“What Wellesley learned when it stopped giving out so many A’s”
By Libby Nelson
Wellesley College used to be one of the worst offenders. In 2000, the average course grade awarded was a 3.55, an A-minus. Then, in 2003, Wellesley decided enough was enough. The college created a new rule: average final grades in classes at the introductory or intermediate level (a 100-level or 200-level class, in college catalogue terminology) should be no higher than a B-plus.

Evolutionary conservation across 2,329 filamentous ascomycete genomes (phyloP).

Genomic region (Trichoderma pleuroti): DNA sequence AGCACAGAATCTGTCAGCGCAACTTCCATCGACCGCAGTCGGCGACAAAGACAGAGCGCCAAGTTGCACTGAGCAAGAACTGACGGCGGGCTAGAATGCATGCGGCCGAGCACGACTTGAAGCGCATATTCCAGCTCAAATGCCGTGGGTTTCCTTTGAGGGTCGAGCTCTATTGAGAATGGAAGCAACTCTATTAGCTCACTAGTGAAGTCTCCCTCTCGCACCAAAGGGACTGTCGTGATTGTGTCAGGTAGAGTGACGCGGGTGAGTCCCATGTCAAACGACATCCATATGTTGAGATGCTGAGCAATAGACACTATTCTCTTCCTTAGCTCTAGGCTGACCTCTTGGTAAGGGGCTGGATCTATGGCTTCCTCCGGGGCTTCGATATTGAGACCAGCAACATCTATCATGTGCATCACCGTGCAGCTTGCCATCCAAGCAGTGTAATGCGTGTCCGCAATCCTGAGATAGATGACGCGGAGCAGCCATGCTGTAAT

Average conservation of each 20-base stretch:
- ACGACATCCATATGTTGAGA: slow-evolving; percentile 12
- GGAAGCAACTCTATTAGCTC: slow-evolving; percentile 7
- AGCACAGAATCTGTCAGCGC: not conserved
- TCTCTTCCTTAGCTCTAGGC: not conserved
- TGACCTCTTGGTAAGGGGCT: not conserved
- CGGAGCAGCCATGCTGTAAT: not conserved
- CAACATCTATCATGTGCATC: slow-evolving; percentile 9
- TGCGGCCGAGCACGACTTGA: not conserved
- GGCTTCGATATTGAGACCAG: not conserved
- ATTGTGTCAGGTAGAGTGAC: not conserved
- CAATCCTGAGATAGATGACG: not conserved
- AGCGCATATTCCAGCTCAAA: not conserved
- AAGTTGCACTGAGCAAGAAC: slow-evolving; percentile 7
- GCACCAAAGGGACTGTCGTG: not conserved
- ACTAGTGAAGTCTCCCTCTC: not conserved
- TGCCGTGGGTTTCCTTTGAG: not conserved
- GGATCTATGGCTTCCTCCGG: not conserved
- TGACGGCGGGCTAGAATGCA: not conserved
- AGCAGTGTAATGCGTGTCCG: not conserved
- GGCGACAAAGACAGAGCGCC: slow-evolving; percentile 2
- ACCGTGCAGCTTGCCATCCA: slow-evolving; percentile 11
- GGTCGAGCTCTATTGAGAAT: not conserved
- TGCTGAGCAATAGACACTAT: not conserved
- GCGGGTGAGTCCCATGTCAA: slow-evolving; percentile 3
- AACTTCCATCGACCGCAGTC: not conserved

Professors could exceed those limits, but they’d have to explain themselves in writing to the administration if they did. The change applied to about two-thirds of Wellesley’s academic departments, which were awarding grades that exceeded the cap.
Research on the effects of the change, published in this month’s Journal of Economic Perspectives, suggested it successfully reversed the upward trend in GPAs. Here’s what the college learned. CONTINUE READING HERE